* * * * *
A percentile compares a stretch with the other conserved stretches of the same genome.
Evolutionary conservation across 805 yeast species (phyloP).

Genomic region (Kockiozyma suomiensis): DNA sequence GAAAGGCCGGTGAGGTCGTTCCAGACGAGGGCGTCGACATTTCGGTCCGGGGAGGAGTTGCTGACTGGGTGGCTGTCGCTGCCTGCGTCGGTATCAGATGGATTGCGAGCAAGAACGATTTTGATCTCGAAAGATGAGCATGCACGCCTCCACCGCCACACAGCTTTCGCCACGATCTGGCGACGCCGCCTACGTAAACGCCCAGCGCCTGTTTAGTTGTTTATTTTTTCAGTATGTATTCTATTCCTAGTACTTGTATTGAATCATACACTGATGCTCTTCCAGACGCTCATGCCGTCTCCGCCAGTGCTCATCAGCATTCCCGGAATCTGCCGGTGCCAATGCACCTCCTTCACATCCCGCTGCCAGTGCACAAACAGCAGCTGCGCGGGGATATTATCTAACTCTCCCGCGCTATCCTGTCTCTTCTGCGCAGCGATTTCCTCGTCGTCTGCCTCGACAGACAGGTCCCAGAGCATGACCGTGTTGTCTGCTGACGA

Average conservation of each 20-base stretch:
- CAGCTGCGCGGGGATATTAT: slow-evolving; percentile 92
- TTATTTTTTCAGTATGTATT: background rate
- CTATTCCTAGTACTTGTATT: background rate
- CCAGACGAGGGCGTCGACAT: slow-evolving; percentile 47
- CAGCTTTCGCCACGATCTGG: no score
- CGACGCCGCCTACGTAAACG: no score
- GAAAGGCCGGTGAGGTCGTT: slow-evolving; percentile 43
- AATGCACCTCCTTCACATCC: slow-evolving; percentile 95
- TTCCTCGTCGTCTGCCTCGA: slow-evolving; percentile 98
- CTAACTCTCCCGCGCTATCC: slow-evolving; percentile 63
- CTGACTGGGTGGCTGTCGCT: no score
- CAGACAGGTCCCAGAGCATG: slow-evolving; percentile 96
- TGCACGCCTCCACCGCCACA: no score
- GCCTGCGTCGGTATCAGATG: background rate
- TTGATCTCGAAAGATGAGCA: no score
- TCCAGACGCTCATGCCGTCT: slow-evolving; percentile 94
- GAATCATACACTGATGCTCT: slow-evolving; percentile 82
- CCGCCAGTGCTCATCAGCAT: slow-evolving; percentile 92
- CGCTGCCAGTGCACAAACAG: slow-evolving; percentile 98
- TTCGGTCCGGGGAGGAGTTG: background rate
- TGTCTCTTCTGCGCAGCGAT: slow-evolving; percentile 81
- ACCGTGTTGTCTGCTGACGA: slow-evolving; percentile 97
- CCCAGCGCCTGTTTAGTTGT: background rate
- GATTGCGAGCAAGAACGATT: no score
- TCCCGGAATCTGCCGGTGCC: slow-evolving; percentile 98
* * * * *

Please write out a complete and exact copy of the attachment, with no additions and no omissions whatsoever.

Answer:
A percentile compares a stretch with the other conserved stretches of the same genome.
Evolutionary conservation across 805 yeast species (phyloP).

Genomic region (Kockiozyma suomiensis): DNA sequence GAAAGGCCGGTGAGGTCGTTCCAGACGAGGGCGTCGACATTTCGGTCCGGGGAGGAGTTGCTGACTGGGTGGCTGTCGCTGCCTGCGTCGGTATCAGATGGATTGCGAGCAAGAACGATTTTGATCTCGAAAGATGAGCATGCACGCCTCCACCGCCACACAGCTTTCGCCACGATCTGGCGACGCCGCCTACGTAAACGCCCAGCGCCTGTTTAGTTGTTTATTTTTTCAGTATGTATTCTATTCCTAGTACTTGTATTGAATCATACACTGATGCTCTTCCAGACGCTCATGCCGTCTCCGCCAGTGCTCATCAGCATTCCCGGAATCTGCCGGTGCCAATGCACCTCCTTCACATCCCGCTGCCAGTGCACAAACAGCAGCTGCGCGGGGATATTATCTAACTCTCCCGCGCTATCCTGTCTCTTCTGCGCAGCGATTTCCTCGTCGTCTGCCTCGACAGACAGGTCCCAGAGCATGACCGTGTTGTCTGCTGACGA

Average conservation of each 20-base stretch:
- CAGCTGCGCGGGGATATTAT: slow-evolving; percentile 92
- TTATTTTTTCAGTATGTATT: background rate
- CTATTCCTAGTACTTGTATT: background rate
- CCAGACGAGGGCGTCGACAT: slow-evolving; percentile 47
- CAGCTTTCGCCACGATCTGG: no score
- CGACGCCGCCTACGTAAACG: no score
- GAAAGGCCGGTGAGGTCGTT: slow-evolving; percentile 43
- AATGCACCTCCTTCACATCC: slow-evolving; percentile 95
- TTCCTCGTCGTCTGCCTCGA: slow-evolving; percentile 98
- CTAACTCTCCCGCGCTATCC: slow-evolving; percentile 63
- CTGACTGGGTGGCTGTCGCT: no score
- CAGACAGGTCCCAGAGCATG: slow-evolving; percentile 96
- TGCACGCCTCCACCGCCACA: no score
- GCCTGCGTCGGTATCAGATG: background rate
- TTGATCTCGAAAGATGAGCA: no score
- TCCAGACGCTCATGCCGTCT: slow-evolving; percentile 94
- GAATCATACACTGATGCTCT: slow-evolving; percentile 82
- CCGCCAGTGCTCATCAGCAT: slow-evolving; percentile 92
- CGCTGCCAGTGCACAAACAG: slow-evolving; percentile 98
- TTCGGTCCGGGGAGGAGTTG: background rate
- TGTCTCTTCTGCGCAGCGAT: slow-evolving; percentile 81
- ACCGTGTTGTCTGCTGACGA: slow-evolving; percentile 97
- CCCAGCGCCTGTTTAGTTGT: background rate
- GATTGCGAGCAAGAACGATT: no score
- TCCCGGAATCTGCCGGTGCC: slow-evolving; percentile 98